My TV stays stuck on CNN and seems to be my only view into the world of hurt that has engulfed the people of Haiti. Yes, there is other coverage on the tube and I should diversify my viewing habits, but I rarely stray from them when disaster strikes. So it was comforting to view all the retweets on Twitter that CNN reported that Wyclef Jean and his Yele Haiti organization was cleared of any wrong doing when it came to misappropriating money raised for the people of his beloved country. Early in his relief efforts 'Clef was accused of taking the money for personal benefit. When I gave to the organization, this news hadn't broken yet. Not that it would matter to me, but I didn't think twice about whether I did the right thing or not when I texted the 501 501 number on my cell.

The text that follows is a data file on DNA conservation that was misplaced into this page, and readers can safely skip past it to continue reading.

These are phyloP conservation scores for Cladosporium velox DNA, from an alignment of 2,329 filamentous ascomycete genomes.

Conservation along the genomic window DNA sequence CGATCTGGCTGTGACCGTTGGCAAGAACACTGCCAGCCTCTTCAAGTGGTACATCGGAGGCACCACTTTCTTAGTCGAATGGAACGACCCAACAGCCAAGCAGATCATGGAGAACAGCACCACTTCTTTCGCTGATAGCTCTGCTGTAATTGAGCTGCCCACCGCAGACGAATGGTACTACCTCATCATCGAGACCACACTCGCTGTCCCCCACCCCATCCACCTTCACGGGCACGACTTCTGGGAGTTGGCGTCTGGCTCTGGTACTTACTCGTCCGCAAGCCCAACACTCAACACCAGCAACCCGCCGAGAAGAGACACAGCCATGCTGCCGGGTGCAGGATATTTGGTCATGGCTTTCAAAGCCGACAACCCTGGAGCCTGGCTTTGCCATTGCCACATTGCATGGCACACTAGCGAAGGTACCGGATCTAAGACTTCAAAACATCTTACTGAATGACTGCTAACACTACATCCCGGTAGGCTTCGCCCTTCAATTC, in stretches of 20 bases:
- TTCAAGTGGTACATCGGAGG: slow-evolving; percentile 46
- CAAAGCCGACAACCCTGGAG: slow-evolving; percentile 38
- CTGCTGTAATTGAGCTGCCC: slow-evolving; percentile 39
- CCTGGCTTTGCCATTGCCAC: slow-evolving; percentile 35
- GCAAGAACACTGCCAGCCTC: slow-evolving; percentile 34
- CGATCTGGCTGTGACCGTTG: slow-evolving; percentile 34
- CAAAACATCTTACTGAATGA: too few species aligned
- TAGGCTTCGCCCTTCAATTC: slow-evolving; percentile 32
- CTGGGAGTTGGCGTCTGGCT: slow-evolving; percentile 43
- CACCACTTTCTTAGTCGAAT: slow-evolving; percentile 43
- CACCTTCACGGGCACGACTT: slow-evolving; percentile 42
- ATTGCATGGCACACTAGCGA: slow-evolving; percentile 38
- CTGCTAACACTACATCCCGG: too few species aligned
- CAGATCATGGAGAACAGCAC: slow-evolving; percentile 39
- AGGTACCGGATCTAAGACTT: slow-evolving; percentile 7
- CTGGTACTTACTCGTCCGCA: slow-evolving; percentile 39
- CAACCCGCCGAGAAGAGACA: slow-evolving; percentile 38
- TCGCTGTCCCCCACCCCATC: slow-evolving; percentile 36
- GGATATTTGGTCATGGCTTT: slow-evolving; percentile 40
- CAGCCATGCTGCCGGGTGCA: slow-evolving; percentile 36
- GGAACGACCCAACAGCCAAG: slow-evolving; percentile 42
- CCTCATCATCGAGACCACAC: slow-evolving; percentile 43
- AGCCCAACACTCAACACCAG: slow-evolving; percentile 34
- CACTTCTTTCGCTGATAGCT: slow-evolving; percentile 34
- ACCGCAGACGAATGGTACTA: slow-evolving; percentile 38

‘Clef has been the only consistent voice of the Haitian people since I've heard of him and the Fugees. I'm from the Prospect Heights section of Brooklyn, New York. Every year since I was born (with a 5 year break for living elsewhere), on the Labor Day holiday you could find my southern born and bred family around the corner from our longtime home, occupying a section on Eastern Parkway during the Labor Day/West Indian Day parade. Massive floats would glide down the parkway exhibiting the pride, passion and people from every corner of the Caribbean. My family adopted the Trinidadian and Jamaican flags, while other non-Caribbean friends and family grabbed flags from Barbados, Grenada and Bahamas. Toward the mid to late 90s there was one float that you heard above all others and it was the Haitian wave lead by none other than Wyclef and his band of brothers and sisters. The way this man would jump and swing that blue and red flag of his country, with sweat streaming down his face and people screaming and chanting to his words while the float would bounce dangerously close to collapsing only stood as testament to Wyclef’s connection to those who und